The Schneider Culture Model

William Meller - The Schneider Culture Model
The Schneider Culture Model defines four distinct possible cultures: collaboration culture, command culture, competence culture, and cultivation culture.

An organization's culture is a set of values, norms, and standards that determine how people work together to achieve the mission and goals of that organization.

Employees' behavior is shaped by their culture. 

As a company's members become more similar, its culture becomes more distinctive. 

As a result of these shared values and common cultures, organizational members are able to integrate and coordinate more effectively.

The Schneider Culture Model is based on William Schneider's book The Reengineering Alternative: A plan for making your current culture work.

It is a cultural model that dates back to the mid-'90s, but it continues to be relevant today.

In a culture model, we learn about the values and norms within a group or organization. 

As well as identifying what's important, it also describes how people approach work and each other.

Two dimensions are used to describe the cultural model. 

The first dimension along which the model is defined is based on an organization’s approach to decision-making, which could be more people-oriented (personal) or more company-oriented (impersonal).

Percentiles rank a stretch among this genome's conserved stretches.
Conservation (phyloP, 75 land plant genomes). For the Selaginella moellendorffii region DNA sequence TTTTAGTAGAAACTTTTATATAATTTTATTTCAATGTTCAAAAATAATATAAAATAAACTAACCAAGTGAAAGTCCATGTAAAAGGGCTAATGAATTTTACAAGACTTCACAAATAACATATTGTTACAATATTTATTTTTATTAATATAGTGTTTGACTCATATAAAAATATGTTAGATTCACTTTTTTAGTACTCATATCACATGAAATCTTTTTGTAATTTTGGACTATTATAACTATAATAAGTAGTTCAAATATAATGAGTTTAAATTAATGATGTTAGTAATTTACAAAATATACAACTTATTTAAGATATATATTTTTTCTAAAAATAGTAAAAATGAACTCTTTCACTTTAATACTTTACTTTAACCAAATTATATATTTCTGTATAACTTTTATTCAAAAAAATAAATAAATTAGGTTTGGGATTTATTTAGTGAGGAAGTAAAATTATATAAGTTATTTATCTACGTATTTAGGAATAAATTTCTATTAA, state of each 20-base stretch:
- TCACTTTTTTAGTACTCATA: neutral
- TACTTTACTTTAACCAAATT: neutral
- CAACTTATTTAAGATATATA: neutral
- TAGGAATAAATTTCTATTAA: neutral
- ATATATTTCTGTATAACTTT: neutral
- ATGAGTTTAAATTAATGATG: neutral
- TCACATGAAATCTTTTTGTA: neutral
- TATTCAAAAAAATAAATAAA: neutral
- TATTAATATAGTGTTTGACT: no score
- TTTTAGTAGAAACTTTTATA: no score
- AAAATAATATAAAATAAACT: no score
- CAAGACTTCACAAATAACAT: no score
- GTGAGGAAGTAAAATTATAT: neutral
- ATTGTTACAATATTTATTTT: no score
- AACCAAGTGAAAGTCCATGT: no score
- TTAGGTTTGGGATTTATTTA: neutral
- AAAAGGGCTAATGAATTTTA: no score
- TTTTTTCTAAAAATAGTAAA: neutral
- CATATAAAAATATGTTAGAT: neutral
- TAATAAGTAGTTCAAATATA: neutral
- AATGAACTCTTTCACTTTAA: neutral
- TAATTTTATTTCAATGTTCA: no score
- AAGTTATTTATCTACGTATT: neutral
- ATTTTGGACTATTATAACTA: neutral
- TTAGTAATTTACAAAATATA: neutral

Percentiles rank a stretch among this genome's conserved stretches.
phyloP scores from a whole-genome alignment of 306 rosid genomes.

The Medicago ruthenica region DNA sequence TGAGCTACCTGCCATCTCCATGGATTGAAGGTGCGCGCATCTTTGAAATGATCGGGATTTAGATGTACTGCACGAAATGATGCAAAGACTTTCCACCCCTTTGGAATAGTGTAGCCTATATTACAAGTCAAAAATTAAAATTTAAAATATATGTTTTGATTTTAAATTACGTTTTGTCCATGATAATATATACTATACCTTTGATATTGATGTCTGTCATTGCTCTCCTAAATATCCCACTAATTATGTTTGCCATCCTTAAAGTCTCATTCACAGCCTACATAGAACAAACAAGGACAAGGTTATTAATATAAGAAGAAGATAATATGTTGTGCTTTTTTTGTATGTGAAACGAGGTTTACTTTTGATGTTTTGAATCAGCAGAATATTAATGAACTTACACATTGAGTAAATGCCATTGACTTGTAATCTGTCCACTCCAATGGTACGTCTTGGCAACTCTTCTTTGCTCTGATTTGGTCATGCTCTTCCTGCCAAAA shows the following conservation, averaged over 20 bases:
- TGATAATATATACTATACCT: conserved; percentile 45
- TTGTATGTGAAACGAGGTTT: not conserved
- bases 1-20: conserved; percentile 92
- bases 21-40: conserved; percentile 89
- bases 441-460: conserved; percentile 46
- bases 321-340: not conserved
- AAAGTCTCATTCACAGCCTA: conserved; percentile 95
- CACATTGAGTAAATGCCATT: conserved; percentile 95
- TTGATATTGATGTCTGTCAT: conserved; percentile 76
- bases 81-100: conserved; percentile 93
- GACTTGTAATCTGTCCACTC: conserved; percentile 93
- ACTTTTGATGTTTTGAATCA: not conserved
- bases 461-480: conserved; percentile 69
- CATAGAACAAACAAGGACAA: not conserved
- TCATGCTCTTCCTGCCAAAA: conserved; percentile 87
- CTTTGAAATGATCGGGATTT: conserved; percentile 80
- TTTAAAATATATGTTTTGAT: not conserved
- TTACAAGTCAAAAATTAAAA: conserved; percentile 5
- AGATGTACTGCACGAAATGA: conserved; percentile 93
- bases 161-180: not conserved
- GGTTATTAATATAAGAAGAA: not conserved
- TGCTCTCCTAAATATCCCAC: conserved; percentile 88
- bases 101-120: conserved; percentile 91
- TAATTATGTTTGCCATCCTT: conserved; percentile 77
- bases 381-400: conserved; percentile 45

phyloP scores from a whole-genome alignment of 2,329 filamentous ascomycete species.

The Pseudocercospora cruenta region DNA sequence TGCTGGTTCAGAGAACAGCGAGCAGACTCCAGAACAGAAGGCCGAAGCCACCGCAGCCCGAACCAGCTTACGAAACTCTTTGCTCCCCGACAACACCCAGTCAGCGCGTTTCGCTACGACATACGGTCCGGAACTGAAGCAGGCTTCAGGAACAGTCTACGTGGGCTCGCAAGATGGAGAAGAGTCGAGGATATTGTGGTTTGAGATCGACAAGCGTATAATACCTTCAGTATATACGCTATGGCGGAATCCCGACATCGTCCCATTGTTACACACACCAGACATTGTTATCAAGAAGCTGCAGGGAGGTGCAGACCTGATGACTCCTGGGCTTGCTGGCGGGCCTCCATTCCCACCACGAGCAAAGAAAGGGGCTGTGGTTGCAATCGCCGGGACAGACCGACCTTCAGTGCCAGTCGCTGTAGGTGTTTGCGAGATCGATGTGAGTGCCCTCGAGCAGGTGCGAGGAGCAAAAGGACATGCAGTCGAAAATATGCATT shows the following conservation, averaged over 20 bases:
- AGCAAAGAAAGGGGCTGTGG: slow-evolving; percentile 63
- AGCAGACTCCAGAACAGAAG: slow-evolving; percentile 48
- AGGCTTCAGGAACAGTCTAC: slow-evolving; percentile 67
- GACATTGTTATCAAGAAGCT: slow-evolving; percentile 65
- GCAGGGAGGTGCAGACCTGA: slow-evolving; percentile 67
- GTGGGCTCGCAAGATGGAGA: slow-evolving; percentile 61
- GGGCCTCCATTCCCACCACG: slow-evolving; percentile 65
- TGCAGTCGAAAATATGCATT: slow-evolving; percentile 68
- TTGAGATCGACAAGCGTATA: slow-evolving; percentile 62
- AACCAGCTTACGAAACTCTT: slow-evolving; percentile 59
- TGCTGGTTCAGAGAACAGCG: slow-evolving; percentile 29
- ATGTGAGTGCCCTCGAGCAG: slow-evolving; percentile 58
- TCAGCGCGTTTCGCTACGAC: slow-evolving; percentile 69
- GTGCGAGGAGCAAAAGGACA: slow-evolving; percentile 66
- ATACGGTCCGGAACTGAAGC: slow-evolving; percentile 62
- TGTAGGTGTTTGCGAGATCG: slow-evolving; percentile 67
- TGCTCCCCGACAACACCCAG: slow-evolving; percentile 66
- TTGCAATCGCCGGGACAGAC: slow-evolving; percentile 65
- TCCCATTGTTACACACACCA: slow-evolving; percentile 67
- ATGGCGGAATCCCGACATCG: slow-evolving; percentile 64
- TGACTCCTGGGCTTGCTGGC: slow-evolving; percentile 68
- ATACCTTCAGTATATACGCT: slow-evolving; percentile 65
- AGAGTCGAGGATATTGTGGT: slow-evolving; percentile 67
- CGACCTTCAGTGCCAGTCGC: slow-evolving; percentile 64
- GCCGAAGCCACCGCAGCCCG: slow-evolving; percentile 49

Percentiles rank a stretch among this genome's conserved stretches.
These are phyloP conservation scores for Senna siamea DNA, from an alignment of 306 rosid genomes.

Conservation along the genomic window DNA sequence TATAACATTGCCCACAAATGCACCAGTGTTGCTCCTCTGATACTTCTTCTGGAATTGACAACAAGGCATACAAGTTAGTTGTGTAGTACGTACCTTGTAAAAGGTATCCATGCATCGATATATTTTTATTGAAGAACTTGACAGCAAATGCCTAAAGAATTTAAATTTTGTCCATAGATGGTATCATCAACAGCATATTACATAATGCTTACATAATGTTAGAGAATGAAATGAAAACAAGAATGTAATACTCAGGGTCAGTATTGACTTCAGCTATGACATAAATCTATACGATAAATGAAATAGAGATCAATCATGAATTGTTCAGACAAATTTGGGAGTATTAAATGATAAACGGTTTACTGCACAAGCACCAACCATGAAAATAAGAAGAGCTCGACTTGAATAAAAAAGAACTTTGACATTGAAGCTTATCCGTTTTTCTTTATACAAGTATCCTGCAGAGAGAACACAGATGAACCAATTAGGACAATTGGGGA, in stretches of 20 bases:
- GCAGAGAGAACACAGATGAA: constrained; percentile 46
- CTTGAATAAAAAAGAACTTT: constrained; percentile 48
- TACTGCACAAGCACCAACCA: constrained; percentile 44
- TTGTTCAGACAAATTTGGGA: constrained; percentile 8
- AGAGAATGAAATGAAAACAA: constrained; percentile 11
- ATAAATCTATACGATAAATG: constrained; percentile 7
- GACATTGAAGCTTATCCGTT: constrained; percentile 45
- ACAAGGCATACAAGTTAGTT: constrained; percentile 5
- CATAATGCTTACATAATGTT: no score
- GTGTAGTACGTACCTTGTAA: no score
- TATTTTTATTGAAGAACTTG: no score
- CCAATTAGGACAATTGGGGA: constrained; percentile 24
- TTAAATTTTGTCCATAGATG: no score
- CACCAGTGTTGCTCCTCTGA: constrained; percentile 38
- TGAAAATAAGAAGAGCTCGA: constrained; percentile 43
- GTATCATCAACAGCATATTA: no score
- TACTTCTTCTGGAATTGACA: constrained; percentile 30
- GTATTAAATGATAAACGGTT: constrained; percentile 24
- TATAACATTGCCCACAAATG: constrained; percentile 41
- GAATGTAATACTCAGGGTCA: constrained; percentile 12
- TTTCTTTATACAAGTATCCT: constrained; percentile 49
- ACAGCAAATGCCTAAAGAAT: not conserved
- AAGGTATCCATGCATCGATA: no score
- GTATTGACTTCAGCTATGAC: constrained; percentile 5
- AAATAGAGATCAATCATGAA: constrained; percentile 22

The second dimension along which the model is defined is based on what the organization pays attention to, which could be more reality-oriented or possibility-oriented.

With these two dimensions, the Schneider Culture Model defines four distinct cultures: 

William Meller - The Schneider Culture Model

Collaboration culture: working together

The success of these organizations lies in working together as teams and building consensus in a trusting and emotionally charged environment.

Command culture: getting and keeping control

In this culture, problems are addressed quickly without wasting time on consensus-building, and the approach is more directive.

Competence culture: being the best

In such organizations, excellence and superiority are pursued, and a competitive and disciplined working environment is created.

Cultivation culture: learning and growing with purpose

It is similar to the decision-making process of a Collaboration culture, but here the focus is more on the growth potential and achieving what is possible but hasn't yet been realized.

On Methods and Tools website, Michael Sahota presents this amazing board with the Agile values organized with the culture models we learned today.

The Schneider model is mapped to the values and principles in the following diagram.

William Meller - The Schneider Culture Model

Collaboration and cultivation are aligned with a high density of values and practices. 

It should be noted that there were no elements related to command culture and only one related to competence culture.

I highly recommend you read this article by Michael Sahota on the Methods and Tools website!

The question is, what is the culture that your organization practices (for real) and the culture that it promises to have?

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